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1954-55 Theatre Catalog, 12th Edition, Page 272 (236)

1954-55 Theatre Catalog, 12th Edition
1954-55 Theatre Catalog
1954-55 Theatre Catalog, 12th Edition, Page 272
Page 272

1954-55 Theatre Catalog, 12th Edition, Page 272

mend the proper focal length lens to give the desired picture width.

After determining the proper focal length lens, the projector aperture plates should be filed so as to project the proper shaped picture to meet the size of the screen that has been selected. If the screen carries black masking, the projected picture image should overlap the masking far enough to give a well framed picture.

Much has been said both for and against the practice of gaining proper picture shape by diminishing the opening in the projector aperture plates. The procedure is called ticroppingfi Our desire is to gain the best picture quality, and as long as cropping gives the best picture quality, we recommend cropping.

In considering cropping, most people think of a possible quality loss from the cropped print. The fact is that real loss is due to the restricted area of negative that is used to gain the cropped picture. The VistaVision negative is large, thus the loss does not occur with VistaVision. A loss does occur on e-the 2.55:1 anamorphic pictures when the aspect ratio is reduced by side cropping, and

EXAMPLES of the diiierent aspect ratios are illustrated here. Compare the old 1.33 to 1 ratio (top, leit) with VistaVision aspect ratio. Then compare


some loss does occur when pictures made from standard negatives are cropped.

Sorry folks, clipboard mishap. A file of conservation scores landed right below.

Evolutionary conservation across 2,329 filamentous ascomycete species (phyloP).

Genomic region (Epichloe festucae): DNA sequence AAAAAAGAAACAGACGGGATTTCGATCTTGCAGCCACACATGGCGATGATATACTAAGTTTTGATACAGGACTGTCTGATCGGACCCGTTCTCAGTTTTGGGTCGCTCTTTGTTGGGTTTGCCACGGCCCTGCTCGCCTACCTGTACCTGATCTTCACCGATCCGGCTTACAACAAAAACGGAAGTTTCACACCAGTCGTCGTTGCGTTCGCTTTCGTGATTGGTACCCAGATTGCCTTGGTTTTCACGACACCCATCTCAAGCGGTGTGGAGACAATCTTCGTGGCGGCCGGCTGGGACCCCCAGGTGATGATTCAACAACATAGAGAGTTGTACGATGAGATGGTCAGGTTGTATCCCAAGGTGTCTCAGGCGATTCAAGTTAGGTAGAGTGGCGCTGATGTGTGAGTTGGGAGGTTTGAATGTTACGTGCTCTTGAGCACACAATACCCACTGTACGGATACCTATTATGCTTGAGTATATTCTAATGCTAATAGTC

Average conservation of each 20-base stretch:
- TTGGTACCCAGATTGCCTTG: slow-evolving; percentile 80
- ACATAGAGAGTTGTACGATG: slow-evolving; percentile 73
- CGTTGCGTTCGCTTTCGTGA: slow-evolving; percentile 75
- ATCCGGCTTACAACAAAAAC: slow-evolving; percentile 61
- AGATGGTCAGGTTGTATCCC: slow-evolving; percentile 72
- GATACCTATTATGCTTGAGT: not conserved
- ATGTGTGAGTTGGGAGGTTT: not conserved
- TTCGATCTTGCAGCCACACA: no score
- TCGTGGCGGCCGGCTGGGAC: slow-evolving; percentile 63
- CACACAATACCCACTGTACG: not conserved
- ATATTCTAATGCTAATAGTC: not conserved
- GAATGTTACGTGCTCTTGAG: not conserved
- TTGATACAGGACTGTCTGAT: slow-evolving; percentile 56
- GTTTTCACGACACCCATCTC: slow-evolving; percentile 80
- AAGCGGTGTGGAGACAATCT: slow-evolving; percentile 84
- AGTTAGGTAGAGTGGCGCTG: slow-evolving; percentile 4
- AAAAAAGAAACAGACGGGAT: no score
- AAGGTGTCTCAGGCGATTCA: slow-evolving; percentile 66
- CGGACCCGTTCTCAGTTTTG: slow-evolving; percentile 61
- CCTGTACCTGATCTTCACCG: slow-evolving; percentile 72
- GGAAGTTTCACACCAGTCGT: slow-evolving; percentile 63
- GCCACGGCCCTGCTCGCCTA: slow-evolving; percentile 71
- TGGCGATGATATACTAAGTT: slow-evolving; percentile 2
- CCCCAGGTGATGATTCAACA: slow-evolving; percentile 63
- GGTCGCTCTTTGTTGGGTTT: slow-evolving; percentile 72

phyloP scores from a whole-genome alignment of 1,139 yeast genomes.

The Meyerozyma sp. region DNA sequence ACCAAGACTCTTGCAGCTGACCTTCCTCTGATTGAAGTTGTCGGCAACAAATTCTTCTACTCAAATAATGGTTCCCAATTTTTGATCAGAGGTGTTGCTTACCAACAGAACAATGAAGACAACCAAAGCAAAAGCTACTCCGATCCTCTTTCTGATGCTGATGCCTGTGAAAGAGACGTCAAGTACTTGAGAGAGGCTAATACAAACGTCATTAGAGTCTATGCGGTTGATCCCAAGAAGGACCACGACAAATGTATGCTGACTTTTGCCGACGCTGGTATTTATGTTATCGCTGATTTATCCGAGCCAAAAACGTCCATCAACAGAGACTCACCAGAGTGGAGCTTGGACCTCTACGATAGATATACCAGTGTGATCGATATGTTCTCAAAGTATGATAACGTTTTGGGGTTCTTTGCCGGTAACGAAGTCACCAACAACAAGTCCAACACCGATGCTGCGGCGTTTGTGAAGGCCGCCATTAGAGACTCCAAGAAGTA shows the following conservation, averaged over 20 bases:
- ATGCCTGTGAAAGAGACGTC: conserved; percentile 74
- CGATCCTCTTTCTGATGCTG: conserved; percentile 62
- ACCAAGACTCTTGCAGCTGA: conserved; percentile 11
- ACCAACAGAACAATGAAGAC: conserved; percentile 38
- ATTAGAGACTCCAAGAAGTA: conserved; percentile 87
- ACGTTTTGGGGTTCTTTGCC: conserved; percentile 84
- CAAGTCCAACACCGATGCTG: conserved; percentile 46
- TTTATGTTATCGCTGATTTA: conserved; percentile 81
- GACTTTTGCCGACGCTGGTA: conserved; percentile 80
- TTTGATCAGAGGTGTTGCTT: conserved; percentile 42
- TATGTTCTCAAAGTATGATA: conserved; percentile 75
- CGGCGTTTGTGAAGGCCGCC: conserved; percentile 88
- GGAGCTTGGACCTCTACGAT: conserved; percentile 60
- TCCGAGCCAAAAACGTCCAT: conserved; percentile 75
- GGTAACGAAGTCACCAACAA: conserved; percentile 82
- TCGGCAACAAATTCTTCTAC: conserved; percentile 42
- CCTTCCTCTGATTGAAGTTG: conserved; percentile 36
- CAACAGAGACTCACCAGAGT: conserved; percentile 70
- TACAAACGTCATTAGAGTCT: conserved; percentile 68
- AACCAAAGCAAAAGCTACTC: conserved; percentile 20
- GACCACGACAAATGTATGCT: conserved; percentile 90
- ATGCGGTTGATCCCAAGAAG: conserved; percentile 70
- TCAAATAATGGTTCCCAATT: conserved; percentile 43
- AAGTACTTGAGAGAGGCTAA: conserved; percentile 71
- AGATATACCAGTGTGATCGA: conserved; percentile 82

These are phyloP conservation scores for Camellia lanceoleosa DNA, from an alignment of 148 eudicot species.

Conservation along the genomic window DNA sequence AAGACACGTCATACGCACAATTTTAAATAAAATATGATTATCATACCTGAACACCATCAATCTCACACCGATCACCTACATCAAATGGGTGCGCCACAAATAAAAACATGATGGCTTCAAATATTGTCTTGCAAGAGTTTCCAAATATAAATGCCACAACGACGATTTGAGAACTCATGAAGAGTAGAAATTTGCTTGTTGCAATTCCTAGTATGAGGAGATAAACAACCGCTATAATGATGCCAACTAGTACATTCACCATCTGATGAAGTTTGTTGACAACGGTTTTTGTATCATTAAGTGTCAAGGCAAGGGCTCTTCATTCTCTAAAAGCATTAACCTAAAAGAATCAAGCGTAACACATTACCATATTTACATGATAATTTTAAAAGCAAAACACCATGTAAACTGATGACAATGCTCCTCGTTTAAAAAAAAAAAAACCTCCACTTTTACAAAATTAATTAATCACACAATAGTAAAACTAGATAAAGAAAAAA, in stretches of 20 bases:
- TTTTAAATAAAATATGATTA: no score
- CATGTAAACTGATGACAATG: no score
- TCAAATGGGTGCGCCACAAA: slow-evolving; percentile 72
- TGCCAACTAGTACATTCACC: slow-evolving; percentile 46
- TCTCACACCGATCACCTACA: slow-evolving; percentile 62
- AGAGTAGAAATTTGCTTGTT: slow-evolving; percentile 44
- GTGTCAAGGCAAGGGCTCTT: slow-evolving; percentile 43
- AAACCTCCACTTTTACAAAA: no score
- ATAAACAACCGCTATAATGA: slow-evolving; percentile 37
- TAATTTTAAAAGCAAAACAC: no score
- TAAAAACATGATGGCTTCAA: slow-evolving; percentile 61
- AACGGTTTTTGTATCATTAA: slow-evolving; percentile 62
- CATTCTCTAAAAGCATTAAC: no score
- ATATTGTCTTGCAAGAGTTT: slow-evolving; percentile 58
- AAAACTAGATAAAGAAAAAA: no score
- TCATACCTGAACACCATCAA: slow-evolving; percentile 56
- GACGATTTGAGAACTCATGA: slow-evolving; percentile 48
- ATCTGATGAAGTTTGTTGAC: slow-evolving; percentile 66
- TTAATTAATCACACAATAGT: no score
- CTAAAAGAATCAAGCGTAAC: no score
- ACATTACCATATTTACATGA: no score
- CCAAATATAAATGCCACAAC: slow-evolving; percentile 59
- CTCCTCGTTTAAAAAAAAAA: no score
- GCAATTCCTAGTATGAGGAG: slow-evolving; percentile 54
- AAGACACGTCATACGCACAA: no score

ttCroppingii is accomplished in the projector by using special projection aperture plates filed to the desired aspect ratio.

We make no specific recommendations in regard to projector type or projector lamp houses, except that in our experience with shorter focal length lenses, better screen illumination is obtained with lamp houses of the reflector type having mirrors 16 inches in diameter.

In theatres using very large lamphouses and high amperage, we recommend the use of water and air cooling, also dichroic heat reflectors.

Variable Prismatic

Expander Lenses

There is a great deal of confusion between aspect ratios and squeezed and/or expansion ratios. The aspect ratio is the ratio of width to height of the picture image on the screen, and/or the Width to height of the picture image on the film. The squeezed and/or expansion ratio is the result of an optical change in a lens system. When the images are

Paramount Pictures Corporation,

WAT 1.85/1 mm

with: full Advantagn at Marina. $tnen Height and Width! i

squeezed they are made to appear thin and tall. When these thin and tall images are expanded in projection, they appear normal on the screen. .

In the CinemaScope system thecamera lens picks up a scene that is 2.66 times as wide as it is high. This scene is squeezed horizontally in the squeeze ratio of 2:1, which gives a negative image in the aspect ratio of 13321. A print made from this negative is still squeezed. ' H:

In CinemaScope projection, the image passes through an anamorphic expander lens which expands the image in the ratio of 2:1. This would normally give a screen aspect of 2.66:1. In the CinemaScope process the sides of the picture are cropped down to make room for the magnetic stereophonic sound tracks, so that the final aspect ratio of the picture when projected is in the ratio of 2.55:1.

In the VistaVision process, standard camera lenses are used in photography and a standard large negative image is obtained: When desired, squeezed.) prints are made during the process of optical printing, but in the case of VistaVision the squeeze ratio is 11/21. When these prints are projected, they must be pro the.2.55 to 1 ratio aspect ratio (top, right). It is up to the individual to decide it the VistaVision ratio of 1.85 to 1 gives the clearest picture.

...A PIBWRE AT THE RAIN) 2.55/1;

1954-55 Theatre Catalog, 12th Edition, Page 272